Photo By Andrew Jason
Every summer, I make a point to try to be outside as much as possible. Whether that is working on a project in the yard, taking the dogs for a walk or biking to work. Taking in all the fresh air simply makes everything better.
Our seasons bring with them an appreciation for wonderful weather and though we may find ourselves complaining about the temps from time to time, there are numerous ways to help beat the heat. I try to fire up the grill for everything in the summer and avoid using my oven as much as possible. Everything from pizzas to stir frys and even dessert can be created on the grill. It’s fun to adapt recipes and methods to outdoor cooking.
Sometimes though, it’s straight up really hot out and nothing sounds better than something cool. Our household has a love for ice cream and a frozen treat tradition that has been going on for years and years. In my basement, you’ll find a big old countertop ice cream maker and though it’s fun to lug it out from time to time, I enjoy the simplicity and quickness of making a flavorful sorbet in the summer. A food processor, some frozen fruit, yogurt and sweetener lend themselves to a quick, easy and refreshing little something that you can flavor however your heart desires.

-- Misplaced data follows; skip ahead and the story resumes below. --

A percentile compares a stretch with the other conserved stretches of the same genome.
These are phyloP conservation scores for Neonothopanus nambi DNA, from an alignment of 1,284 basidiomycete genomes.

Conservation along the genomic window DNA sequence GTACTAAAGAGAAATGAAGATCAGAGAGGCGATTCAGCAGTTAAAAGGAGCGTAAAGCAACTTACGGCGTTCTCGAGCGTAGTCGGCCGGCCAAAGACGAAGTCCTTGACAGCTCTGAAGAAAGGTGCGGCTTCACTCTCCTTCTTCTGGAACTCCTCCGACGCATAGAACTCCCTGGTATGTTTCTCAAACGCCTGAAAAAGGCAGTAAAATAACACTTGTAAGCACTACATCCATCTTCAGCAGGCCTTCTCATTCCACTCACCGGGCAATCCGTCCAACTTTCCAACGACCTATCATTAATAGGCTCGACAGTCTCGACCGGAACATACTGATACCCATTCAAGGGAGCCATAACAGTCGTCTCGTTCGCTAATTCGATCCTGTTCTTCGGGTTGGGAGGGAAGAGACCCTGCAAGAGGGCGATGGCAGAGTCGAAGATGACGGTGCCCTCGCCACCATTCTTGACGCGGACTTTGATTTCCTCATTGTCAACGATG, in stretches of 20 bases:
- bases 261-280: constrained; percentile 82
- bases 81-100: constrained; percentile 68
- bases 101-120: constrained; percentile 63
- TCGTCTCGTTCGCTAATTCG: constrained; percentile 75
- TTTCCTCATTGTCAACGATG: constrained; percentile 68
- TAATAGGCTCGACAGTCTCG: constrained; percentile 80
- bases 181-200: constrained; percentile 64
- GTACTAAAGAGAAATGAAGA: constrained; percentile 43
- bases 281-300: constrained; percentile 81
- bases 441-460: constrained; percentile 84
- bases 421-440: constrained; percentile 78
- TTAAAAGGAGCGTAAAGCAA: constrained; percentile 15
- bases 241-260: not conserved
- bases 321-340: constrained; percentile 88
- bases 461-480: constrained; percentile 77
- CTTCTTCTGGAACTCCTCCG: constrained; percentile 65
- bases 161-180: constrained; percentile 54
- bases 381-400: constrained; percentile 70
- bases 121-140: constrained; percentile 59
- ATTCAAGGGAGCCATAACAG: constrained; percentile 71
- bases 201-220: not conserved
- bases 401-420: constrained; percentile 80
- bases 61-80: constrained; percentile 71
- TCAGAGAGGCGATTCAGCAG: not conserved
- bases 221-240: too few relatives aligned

The following is one of my favorite recipes adapted from one of my all-time favorite cookbooks: Mark Bittman’s How to Cook Everything – The Basics. This recipe is naturally gluten-free and can easily be made vegan by swapping out the yogurt with an alternative milk yogurt or by using coconut milk. You can either enjoy it right away or toss in the freezer for another day. Just be sure if you freeze it to let it sit in the fridge for an hour to soften slightly before serving.
Blueberry Mango Basil Sorbet
2c. frozen blueberries
2c. frozen mango chunks
4 medium to large basil leaves + more for garnish
1 – 5 to 6 oz. container of vanilla yogurt
3T. granulated sugar
1/4c. + of water (or fruit juice of choice)
In a food processor using an ‘S’ blade, add the frozen fruit, basil, yogurt and sugar. Run the processor in bursts to start the blend. Add the 1/4 c. of water (or juice) and continue to process in bursts, scraping down the sides of the bowl periodically to ensure all the fruit is blended.
Continue this process just until the berries and mango are blended to a creamy consistency but not liquefied. If the mixture is too thick and the fruit is not breaking apart, add an additional tablespoon or two of water or juice to help get the mixture moving but not so much that it becomes runny.
Once blended to the desired consistency, dish into individual serving bowls and garnish with basil. If making in advance, spread into airtight container and store in the freezer.